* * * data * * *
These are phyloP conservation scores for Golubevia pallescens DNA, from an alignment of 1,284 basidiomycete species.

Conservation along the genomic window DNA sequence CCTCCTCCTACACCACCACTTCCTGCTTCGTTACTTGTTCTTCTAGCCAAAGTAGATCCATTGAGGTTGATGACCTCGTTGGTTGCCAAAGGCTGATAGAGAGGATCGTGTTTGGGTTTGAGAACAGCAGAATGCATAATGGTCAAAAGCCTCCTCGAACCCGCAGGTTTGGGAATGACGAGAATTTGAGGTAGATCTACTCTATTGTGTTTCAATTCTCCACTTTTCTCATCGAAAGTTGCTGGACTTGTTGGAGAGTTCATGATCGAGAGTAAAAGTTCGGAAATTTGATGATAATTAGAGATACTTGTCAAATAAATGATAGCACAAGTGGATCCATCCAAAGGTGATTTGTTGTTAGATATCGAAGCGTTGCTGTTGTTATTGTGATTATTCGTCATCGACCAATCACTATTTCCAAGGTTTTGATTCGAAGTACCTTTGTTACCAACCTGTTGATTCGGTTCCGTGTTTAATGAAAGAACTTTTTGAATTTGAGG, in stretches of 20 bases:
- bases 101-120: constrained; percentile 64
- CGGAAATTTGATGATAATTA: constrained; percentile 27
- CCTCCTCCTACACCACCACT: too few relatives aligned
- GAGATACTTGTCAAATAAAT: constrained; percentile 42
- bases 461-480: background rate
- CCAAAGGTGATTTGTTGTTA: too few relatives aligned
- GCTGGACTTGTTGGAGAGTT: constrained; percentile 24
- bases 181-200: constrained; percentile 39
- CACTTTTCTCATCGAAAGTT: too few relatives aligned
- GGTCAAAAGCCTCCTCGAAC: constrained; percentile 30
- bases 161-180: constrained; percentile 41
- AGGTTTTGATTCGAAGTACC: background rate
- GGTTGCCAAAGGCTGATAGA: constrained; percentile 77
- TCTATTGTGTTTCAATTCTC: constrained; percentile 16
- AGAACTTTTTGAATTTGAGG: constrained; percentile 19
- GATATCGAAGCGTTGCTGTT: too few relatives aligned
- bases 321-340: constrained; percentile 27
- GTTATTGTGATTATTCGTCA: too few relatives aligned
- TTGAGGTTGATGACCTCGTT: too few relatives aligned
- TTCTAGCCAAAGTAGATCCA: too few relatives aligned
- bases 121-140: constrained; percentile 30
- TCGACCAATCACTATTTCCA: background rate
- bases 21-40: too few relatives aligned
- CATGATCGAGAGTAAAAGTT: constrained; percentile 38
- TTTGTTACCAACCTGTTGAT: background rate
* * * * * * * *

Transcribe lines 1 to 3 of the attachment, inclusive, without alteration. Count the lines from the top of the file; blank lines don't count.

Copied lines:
These are phyloP conservation scores for Golubevia pallescens DNA, from an alignment of 1,284 basidiomycete species.

Conservation along the genomic window DNA sequence CCTCCTCCTACACCACCACTTCCTGCTTCGTTACTTGTTCTTCTAGCCAAAGTAGATCCATTGAGGTTGATGACCTCGTTGGTTGCCAAAGGCTGATAGAGAGGATCGTGTTTGGGTTTGAGAACAGCAGAATGCATAATGGTCAAAAGCCTCCTCGAACCCGCAGGTTTGGGAATGACGAGAATTTGAGGTAGATCTACTCTATTGTGTTTCAATTCTCCACTTTTCTCATCGAAAGTTGCTGGACTTGTTGGAGAGTTCATGATCGAGAGTAAAAGTTCGGAAATTTGATGATAATTAGAGATACTTGTCAAATAAATGATAGCACAAGTGGATCCATCCAAAGGTGATTTGTTGTTAGATATCGAAGCGTTGCTGTTGTTATTGTGATTATTCGTCATCGACCAATCACTATTTCCAAGGTTTTGATTCGAAGTACCTTTGTTACCAACCTGTTGATTCGGTTCCGTGTTTAATGAAAGAACTTTTTGAATTTGAGG, in stretches of 20 bases:
- bases 101-120: constrained; percentile 64